The seeds of sustainability

How Zero Budget Natural Farming could be the model for the future

Published - June 21, 2018 12:02 am IST

In early June, Andhra Pradesh Chief Minister N. Chandrababu Naidu announced that the State would fully embrace Zero Budget Natural Farming (ZBNF), a chemical-free method that would cover all farmers by 2024. Earlier in the year, he had revealed these plans at the meeting of the World Economic Forum in Davos.

Even though this revolution has been in the works for several years, this is still a momentous occasion and highlights the way to improve the welfare of farmers, reduce the cost of farm inputs, cut toxins in food, and improve soils. With successful pilot programmes that were initiated in 2015 and partners who brought experience in different aspects needed to carry out such a transformation, Andhra Pradesh has become the first State to implement a ZBNF policy.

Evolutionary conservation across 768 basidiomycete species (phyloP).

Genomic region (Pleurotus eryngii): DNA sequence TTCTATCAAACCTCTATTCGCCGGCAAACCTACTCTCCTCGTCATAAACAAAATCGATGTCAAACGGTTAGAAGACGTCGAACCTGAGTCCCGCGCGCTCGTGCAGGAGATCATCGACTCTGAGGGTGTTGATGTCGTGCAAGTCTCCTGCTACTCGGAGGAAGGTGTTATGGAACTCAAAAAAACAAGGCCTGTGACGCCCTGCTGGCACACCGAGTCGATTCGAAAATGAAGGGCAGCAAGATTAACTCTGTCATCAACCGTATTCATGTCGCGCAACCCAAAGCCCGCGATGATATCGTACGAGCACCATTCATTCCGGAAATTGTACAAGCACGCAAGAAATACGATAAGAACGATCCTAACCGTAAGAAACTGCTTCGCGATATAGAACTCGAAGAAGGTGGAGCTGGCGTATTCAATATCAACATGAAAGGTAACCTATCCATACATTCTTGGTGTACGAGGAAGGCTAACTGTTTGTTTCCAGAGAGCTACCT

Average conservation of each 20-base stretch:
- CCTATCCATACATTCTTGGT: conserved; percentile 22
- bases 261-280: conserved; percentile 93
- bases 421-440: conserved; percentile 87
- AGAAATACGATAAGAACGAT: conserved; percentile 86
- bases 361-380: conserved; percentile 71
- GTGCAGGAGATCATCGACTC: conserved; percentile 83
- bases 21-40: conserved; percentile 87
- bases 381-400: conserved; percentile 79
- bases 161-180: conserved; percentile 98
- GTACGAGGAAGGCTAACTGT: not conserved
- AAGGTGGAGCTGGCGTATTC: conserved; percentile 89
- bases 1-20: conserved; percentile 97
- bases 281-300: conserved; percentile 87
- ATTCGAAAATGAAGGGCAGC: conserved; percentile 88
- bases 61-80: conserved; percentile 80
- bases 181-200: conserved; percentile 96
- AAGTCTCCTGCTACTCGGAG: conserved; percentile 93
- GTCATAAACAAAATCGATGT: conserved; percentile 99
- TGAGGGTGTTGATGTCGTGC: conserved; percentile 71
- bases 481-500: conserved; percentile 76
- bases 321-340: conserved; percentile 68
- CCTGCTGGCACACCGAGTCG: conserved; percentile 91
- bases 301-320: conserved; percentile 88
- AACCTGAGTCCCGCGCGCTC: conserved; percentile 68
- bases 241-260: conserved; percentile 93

According to Rythu Sadhikara Samstha, the agency that is implementing the ZBNF, the programme will be extended in phases. This year, 5 lakh farmers will be covered, and at least one panchayat in each of the mandals will be shifted to this new method, bringing the programme to a tipping point. By 2021-22, the programme is to be implemented in every panchayat, with full coverage by 2024.


Towards this end, substantial resource mobilisation for about ₹16,500 crore is in progress. Tenant farmers and day labourers are also being trained, to ensure that through the ZBNF, livelihoods for the rural poor will be enhanced. T. Vijay Kumar, a retired civil servant in charge of implementing the programme, views farmer-to-farmer connections as vital to its success. According to him, the role of the Agriculture Department is to just listen to farmers and motivate and assist them in different ways. Farmer’s collectives such as Farmer Producer Organisations need to be established and these would be critical to sustaining the programme. The Government of India provides funding through the Rashtriya Krishi Vikas Yojana and Paramparagat Krishi Vikas Yojana. Additional resources have been made available through various philanthropic organisations.